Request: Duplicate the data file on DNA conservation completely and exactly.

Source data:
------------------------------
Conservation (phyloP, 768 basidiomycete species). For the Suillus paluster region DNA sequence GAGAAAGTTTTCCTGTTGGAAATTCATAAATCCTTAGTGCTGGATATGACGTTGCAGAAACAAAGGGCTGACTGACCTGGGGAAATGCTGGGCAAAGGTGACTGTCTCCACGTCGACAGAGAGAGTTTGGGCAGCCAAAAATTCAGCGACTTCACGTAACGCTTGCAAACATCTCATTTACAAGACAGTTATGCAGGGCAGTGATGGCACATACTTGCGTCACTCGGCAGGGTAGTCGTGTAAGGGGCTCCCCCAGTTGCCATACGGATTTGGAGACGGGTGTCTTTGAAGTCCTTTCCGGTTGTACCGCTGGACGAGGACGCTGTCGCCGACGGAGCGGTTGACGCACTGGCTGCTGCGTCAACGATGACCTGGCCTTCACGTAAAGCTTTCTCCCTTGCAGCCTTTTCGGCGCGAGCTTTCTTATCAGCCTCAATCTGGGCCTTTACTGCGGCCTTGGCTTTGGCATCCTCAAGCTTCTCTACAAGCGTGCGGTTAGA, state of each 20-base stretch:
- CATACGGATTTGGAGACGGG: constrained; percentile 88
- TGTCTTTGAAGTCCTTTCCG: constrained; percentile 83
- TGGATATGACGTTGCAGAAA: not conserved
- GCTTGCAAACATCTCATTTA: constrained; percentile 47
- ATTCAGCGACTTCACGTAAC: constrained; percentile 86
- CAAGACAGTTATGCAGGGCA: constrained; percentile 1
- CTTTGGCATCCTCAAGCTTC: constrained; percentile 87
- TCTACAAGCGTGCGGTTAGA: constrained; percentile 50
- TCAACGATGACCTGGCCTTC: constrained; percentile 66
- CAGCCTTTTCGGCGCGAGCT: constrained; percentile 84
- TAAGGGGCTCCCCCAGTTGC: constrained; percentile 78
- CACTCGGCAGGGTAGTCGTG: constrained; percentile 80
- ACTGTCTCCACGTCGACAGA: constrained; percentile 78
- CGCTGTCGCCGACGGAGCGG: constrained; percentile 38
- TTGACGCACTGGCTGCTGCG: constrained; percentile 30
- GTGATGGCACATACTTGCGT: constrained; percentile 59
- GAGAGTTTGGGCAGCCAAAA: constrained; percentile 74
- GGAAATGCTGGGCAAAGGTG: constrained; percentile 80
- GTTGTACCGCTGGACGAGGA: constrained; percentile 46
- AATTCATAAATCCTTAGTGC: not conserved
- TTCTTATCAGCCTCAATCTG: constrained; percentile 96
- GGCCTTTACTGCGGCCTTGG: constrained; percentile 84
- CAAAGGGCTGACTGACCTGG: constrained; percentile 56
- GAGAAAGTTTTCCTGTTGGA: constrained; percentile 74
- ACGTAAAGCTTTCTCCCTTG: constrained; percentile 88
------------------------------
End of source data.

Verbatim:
Conservation (phyloP, 768 basidiomycete species). For the Suillus paluster region DNA sequence GAGAAAGTTTTCCTGTTGGAAATTCATAAATCCTTAGTGCTGGATATGACGTTGCAGAAACAAAGGGCTGACTGACCTGGGGAAATGCTGGGCAAAGGTGACTGTCTCCACGTCGACAGAGAGAGTTTGGGCAGCCAAAAATTCAGCGACTTCACGTAACGCTTGCAAACATCTCATTTACAAGACAGTTATGCAGGGCAGTGATGGCACATACTTGCGTCACTCGGCAGGGTAGTCGTGTAAGGGGCTCCCCCAGTTGCCATACGGATTTGGAGACGGGTGTCTTTGAAGTCCTTTCCGGTTGTACCGCTGGACGAGGACGCTGTCGCCGACGGAGCGGTTGACGCACTGGCTGCTGCGTCAACGATGACCTGGCCTTCACGTAAAGCTTTCTCCCTTGCAGCCTTTTCGGCGCGAGCTTTCTTATCAGCCTCAATCTGGGCCTTTACTGCGGCCTTGGCTTTGGCATCCTCAAGCTTCTCTACAAGCGTGCGGTTAGA, state of each 20-base stretch:
- CATACGGATTTGGAGACGGG: constrained; percentile 88
- TGTCTTTGAAGTCCTTTCCG: constrained; percentile 83
- TGGATATGACGTTGCAGAAA: not conserved
- GCTTGCAAACATCTCATTTA: constrained; percentile 47
- ATTCAGCGACTTCACGTAAC: constrained; percentile 86
- CAAGACAGTTATGCAGGGCA: constrained; percentile 1
- CTTTGGCATCCTCAAGCTTC: constrained; percentile 87
- TCTACAAGCGTGCGGTTAGA: constrained; percentile 50
- TCAACGATGACCTGGCCTTC: constrained; percentile 66
- CAGCCTTTTCGGCGCGAGCT: constrained; percentile 84
- TAAGGGGCTCCCCCAGTTGC: constrained; percentile 78
- CACTCGGCAGGGTAGTCGTG: constrained; percentile 80
- ACTGTCTCCACGTCGACAGA: constrained; percentile 78
- CGCTGTCGCCGACGGAGCGG: constrained; percentile 38
- TTGACGCACTGGCTGCTGCG: constrained; percentile 30
- GTGATGGCACATACTTGCGT: constrained; percentile 59
- GAGAGTTTGGGCAGCCAAAA: constrained; percentile 74
- GGAAATGCTGGGCAAAGGTG: constrained; percentile 80
- GTTGTACCGCTGGACGAGGA: constrained; percentile 46
- AATTCATAAATCCTTAGTGC: not conserved
- TTCTTATCAGCCTCAATCTG: constrained; percentile 96
- GGCCTTTACTGCGGCCTTGG: constrained; percentile 84
- CAAAGGGCTGACTGACCTGG: constrained; percentile 56
- GAGAAAGTTTTCCTGTTGGA: constrained; percentile 74
- ACGTAAAGCTTTCTCCCTTG: constrained; percentile 88